In a statement posted on CNET.com, Brigner says that his time at the MPAA — which, more than any other advocacy group, was responsible for SOPA and Protect IP — led him to realize that new laws to block allegedly piratical Web sites simply won’t work.
“Did my position on this issue evolve over the last 12 months? I am not ashamed to admit that it certainly did,” Brigner writes. “The more I became educated on the realities of these issues, the more I came to the realization that a mandated technical solution just isn’t mutually compatible with the health of the Internet.”
Over the course of the last year, my personal mission was to open dialogue between the technology community and the content companies so that mutual solutions could be reached. This, of course, proved quite difficult, as we all saw play out in sometimes dramatic fashion. But it never stopped me from trying behind the scenes to find that common ground. I believe one of the videos Declan (the CNET author) linked to shows Internet pioneer Steve Crocker and I shaking hands, resolving to work together to find something that works for both of us. That handshake and pledge was done in the spirit with which I tried to approach my work every day – even if this spirit didn’t exactly come through in the selected snippets attributed to me (and correctly so) in the article.
While it is not appropriate for me to further discuss details of my previous role, there’s one additional thing I would like to clarify. Flattered as I may be that people assume I was in a position of authority to set policy, that wasn’t the case. My primary role was to work with the community, and I was not part of the executive management committee.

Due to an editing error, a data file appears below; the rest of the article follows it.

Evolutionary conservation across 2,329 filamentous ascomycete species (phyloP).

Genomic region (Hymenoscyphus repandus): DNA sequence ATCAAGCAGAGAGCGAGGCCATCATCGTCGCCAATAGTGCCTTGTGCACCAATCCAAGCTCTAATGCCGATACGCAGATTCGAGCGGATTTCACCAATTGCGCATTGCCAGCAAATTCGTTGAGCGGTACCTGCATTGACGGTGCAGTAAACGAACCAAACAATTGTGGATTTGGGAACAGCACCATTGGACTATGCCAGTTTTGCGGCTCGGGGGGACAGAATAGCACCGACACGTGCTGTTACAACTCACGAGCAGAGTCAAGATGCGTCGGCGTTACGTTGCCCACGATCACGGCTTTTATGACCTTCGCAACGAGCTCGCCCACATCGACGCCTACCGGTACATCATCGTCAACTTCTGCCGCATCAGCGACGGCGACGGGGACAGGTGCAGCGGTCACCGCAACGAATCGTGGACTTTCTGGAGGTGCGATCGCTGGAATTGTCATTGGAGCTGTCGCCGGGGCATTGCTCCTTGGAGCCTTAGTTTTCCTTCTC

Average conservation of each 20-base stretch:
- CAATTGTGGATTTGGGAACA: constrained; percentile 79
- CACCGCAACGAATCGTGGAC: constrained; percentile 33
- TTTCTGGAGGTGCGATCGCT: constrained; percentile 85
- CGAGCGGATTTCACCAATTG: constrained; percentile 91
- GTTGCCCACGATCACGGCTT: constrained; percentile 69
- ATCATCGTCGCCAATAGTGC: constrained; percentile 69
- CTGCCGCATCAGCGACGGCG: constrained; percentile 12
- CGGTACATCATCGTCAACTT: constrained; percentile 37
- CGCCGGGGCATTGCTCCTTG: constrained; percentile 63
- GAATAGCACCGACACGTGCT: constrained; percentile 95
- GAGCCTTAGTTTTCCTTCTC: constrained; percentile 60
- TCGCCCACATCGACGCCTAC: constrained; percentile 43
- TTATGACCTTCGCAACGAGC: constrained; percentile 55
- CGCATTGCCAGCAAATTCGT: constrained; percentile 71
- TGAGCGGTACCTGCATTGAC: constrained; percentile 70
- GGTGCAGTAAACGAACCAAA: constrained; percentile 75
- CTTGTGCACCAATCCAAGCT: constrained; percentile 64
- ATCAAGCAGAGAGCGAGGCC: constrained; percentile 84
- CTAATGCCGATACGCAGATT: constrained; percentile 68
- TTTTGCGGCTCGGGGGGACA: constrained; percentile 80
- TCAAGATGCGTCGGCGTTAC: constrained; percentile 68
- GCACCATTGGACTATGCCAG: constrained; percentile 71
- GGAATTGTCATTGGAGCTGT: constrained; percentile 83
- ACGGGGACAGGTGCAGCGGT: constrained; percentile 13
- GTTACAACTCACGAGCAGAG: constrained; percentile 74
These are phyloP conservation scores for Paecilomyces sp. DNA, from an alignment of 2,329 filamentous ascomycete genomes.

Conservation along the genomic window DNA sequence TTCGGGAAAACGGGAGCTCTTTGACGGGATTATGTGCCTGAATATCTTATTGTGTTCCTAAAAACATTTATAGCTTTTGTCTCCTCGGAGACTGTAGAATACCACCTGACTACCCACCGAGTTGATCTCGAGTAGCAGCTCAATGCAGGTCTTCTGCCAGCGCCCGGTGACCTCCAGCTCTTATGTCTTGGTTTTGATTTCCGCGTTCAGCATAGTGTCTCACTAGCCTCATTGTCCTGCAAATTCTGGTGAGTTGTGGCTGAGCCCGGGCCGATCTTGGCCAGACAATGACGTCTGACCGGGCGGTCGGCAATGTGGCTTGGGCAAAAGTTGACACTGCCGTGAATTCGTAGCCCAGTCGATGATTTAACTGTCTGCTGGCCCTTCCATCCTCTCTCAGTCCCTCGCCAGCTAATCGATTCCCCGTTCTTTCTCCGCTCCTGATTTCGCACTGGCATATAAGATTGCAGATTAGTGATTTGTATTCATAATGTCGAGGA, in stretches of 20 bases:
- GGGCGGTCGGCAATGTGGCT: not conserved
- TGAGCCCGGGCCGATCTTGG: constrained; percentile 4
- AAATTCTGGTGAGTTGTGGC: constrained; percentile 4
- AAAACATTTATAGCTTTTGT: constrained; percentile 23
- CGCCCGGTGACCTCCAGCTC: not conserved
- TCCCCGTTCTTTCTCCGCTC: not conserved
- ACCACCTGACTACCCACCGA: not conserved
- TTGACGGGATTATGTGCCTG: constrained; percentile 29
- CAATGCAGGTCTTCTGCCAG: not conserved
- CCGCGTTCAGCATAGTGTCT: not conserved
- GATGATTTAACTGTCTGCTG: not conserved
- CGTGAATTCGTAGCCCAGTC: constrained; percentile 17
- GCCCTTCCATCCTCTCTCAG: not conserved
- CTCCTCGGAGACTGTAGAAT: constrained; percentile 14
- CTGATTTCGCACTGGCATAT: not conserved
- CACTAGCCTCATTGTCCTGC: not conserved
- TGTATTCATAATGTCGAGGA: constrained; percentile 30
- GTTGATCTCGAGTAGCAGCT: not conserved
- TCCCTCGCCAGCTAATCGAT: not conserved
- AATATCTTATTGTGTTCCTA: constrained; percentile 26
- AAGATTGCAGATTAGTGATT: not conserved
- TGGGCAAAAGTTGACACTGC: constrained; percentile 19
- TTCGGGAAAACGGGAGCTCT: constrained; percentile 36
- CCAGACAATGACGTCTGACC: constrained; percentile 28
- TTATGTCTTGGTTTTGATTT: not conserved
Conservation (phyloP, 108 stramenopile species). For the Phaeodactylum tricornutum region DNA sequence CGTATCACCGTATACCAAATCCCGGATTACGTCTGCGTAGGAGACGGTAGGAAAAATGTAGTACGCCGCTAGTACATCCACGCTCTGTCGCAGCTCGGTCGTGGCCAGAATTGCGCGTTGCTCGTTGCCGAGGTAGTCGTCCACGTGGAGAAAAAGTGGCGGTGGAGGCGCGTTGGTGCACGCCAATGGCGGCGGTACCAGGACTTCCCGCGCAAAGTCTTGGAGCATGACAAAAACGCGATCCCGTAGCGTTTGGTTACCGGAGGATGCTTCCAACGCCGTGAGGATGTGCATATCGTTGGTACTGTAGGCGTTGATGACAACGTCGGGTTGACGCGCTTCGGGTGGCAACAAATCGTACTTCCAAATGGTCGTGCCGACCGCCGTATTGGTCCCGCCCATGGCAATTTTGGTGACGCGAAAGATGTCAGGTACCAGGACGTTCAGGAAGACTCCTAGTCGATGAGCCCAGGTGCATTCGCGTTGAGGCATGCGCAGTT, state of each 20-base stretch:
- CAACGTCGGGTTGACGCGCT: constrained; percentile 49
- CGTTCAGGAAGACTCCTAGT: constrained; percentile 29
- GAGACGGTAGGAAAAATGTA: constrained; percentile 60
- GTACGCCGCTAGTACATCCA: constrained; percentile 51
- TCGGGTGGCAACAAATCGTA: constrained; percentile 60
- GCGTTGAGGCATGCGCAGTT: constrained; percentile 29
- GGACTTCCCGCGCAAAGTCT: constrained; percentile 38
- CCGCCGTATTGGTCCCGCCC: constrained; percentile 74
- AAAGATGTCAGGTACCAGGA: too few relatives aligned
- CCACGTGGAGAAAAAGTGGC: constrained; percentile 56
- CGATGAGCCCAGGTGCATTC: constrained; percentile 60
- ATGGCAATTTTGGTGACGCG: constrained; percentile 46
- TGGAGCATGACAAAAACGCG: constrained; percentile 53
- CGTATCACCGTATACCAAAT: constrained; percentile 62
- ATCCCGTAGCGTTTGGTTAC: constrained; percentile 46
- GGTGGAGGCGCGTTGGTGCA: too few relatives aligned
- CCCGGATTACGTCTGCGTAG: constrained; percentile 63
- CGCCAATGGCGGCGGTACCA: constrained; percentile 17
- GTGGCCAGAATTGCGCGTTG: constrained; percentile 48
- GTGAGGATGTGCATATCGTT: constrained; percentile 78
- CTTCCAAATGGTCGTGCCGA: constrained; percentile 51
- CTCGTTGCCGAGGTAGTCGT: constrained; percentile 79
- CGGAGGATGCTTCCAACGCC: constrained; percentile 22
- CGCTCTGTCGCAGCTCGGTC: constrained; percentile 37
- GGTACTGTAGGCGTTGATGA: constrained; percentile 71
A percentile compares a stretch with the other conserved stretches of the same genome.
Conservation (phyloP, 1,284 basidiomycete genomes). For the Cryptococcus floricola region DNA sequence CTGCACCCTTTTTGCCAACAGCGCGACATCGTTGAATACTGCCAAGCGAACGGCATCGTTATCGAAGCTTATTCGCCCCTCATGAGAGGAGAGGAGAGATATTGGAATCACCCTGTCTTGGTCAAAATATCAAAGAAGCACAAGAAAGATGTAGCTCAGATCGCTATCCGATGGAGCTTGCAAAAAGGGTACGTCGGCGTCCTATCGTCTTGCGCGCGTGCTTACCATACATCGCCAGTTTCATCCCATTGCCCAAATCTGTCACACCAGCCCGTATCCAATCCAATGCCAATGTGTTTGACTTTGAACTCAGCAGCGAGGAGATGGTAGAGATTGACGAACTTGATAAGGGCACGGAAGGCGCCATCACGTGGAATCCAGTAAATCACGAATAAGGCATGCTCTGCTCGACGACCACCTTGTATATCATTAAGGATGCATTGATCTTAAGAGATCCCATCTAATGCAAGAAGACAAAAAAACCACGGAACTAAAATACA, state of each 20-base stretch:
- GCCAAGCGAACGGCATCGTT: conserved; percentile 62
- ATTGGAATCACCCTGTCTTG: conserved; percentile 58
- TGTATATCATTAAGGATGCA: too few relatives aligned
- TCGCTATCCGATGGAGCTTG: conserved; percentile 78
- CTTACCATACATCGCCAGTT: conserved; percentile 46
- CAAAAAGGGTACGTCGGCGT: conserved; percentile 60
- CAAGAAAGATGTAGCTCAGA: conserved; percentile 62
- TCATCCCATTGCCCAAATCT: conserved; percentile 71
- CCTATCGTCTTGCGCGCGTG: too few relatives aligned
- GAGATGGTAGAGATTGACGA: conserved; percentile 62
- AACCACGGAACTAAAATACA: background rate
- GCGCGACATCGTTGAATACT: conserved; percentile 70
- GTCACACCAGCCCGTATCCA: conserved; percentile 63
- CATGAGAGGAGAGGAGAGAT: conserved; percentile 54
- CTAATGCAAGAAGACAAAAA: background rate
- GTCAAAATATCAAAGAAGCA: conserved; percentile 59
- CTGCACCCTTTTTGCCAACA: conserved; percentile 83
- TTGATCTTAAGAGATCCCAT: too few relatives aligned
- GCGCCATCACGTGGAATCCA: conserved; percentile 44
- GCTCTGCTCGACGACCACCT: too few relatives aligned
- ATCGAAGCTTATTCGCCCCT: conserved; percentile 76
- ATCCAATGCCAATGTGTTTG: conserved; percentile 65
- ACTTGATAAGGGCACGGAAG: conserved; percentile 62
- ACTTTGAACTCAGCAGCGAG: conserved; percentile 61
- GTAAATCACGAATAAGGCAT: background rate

So, here’s my belief in black and white: I firmly believe that we should not be legislating technological mandates to protect copyright – including SOPA and Protect IP. That is what the Internet Society believes, and, frankly, that is a prime reason I chose to join the organization. Did my position on this issue evolve over the last 12 months? I am not ashamed to admit that it certainly did. The more I became educated on the realities of these issues, the more I came to the realization that a mandated technical solution just isn’t mutually compatible with the health of the Internet.
To be certain, copyright violations are a real problem, and on that I think we can all agree. (At least I think we can all agree?) But I’ve become convinced that the only way forward is through voluntary agreements between content and technology communities to deal with those violations. Any attempt at legislating them that hinders free speech or closes the Internet in any way is a mistake that is hard to reverse. It took a process to get me to this thinking, but the important thing is that I’m here, and it’s my own.
It pains me to think that my past associations could damage the Internet Society’s reputation, so I am extremely grateful to Lynn St. Amour, Walda Roseman and others who recognized my ability to bridge the dialogue with the technology community. I truly look forward to working within that community now, and with everyone involved, to ensure the freedom and openness of the Internet for all.